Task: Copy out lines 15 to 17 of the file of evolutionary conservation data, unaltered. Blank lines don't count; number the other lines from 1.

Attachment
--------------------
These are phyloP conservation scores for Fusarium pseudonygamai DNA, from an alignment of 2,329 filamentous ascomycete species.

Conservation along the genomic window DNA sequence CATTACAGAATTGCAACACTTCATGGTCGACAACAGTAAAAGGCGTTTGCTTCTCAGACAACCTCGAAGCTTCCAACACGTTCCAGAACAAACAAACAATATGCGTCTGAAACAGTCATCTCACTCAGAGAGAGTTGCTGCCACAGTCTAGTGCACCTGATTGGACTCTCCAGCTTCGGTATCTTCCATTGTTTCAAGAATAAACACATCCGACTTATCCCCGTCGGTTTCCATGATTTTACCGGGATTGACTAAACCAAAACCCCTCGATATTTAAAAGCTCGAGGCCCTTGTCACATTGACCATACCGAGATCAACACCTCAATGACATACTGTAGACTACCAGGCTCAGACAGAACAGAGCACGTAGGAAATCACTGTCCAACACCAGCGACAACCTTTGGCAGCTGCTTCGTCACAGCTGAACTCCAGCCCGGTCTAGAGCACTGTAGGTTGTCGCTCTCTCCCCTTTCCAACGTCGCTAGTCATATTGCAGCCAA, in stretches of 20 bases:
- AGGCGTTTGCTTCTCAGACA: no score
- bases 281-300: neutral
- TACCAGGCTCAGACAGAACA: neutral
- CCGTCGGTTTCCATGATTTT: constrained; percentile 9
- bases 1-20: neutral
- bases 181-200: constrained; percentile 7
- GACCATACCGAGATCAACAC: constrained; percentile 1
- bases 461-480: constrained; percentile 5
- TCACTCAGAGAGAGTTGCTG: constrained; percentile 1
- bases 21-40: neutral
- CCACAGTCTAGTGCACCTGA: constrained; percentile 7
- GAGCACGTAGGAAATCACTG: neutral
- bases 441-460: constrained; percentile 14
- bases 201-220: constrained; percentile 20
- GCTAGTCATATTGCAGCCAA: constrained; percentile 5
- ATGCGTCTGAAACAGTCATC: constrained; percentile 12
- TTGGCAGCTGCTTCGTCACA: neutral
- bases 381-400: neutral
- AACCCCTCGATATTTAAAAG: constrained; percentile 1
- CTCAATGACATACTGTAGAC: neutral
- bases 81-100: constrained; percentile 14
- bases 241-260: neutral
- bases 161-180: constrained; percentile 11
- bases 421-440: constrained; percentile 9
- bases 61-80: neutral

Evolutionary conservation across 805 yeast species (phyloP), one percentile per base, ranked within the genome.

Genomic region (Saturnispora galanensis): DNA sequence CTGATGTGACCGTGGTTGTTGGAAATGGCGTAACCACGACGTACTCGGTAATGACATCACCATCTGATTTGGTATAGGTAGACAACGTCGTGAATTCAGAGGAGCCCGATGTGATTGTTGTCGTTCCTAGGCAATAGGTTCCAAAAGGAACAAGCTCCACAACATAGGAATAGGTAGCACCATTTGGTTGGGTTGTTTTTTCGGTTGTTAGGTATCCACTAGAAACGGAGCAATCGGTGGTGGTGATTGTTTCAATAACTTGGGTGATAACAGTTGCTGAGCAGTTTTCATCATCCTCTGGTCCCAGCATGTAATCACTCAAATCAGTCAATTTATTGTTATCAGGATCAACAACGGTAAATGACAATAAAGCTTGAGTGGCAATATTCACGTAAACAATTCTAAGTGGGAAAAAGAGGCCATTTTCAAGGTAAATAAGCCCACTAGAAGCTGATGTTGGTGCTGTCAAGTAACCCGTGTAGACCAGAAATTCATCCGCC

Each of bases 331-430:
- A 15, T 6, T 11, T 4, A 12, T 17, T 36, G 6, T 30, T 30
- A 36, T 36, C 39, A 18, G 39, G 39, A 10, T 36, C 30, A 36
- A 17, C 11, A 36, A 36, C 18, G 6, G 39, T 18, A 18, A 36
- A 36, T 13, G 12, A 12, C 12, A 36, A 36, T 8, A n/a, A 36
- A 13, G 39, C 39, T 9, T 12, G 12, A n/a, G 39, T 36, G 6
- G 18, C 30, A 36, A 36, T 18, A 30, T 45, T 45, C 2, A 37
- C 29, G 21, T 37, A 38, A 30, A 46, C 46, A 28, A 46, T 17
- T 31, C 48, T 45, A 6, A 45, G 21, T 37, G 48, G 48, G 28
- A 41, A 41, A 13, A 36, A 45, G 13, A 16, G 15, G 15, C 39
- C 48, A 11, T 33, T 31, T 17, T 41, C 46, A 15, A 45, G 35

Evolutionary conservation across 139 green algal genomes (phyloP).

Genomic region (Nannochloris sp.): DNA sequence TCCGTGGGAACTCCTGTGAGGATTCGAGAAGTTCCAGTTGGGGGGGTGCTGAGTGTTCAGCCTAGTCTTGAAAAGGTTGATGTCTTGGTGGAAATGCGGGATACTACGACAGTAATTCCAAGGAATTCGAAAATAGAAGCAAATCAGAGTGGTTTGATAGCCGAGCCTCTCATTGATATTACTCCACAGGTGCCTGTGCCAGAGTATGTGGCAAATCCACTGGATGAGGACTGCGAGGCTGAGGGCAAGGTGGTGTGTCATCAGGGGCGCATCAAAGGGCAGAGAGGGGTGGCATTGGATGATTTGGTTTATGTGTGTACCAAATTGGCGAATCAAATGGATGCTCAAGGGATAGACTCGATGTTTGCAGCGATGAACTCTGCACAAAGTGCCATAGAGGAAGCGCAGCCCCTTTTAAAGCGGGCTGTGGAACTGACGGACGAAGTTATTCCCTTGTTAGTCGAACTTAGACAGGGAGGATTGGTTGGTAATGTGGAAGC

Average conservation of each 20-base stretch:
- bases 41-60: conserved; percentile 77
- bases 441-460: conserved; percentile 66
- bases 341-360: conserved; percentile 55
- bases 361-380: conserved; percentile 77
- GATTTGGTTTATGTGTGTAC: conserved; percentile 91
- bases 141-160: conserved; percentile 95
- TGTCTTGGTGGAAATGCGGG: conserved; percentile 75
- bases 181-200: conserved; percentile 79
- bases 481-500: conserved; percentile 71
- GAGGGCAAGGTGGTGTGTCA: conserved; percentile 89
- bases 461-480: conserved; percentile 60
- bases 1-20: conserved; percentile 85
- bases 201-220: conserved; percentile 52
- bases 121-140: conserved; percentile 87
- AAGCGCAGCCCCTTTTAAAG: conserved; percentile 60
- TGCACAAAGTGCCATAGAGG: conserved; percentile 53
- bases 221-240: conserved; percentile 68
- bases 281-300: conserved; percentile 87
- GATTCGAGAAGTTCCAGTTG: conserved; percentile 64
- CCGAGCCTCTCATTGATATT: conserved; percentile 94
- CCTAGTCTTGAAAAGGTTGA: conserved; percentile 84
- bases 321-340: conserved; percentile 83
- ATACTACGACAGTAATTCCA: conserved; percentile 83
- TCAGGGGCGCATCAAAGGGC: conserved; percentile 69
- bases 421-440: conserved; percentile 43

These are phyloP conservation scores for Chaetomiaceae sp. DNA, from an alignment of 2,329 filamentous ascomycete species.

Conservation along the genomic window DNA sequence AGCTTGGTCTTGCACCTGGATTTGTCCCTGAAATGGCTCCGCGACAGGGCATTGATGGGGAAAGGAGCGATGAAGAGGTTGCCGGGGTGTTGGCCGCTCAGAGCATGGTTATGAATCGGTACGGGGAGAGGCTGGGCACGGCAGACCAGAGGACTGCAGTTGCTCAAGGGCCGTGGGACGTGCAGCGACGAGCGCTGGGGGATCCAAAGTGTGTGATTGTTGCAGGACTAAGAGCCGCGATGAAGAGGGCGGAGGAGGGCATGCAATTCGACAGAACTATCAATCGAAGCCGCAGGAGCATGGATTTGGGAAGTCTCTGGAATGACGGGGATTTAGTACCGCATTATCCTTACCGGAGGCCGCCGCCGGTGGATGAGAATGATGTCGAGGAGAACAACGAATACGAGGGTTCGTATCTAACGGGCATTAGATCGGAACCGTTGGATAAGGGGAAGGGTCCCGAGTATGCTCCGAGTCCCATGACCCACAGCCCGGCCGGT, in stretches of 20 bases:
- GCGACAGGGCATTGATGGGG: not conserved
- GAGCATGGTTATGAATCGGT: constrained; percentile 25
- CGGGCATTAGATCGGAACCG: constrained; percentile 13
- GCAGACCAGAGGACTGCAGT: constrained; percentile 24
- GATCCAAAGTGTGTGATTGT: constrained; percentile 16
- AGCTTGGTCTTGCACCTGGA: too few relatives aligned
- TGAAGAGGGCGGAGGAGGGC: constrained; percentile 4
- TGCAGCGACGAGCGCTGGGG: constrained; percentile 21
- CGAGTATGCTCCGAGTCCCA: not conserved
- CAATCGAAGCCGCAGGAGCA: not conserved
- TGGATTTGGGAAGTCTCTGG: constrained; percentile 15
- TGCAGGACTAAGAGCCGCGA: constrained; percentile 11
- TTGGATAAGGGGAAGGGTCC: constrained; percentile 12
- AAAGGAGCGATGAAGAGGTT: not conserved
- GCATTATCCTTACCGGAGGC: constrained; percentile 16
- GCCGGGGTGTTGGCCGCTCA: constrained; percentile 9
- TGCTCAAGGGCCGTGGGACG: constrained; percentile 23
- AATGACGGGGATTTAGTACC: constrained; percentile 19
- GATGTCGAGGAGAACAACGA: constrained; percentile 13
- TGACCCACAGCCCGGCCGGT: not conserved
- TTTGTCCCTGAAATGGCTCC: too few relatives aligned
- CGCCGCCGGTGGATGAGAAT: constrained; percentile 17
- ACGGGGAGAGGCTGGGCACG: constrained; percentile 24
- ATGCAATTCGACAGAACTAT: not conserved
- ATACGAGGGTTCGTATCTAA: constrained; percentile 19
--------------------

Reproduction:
- bases 441-460: constrained; percentile 14
- bases 201-220: constrained; percentile 20
- GCTAGTCATATTGCAGCCAA: constrained; percentile 5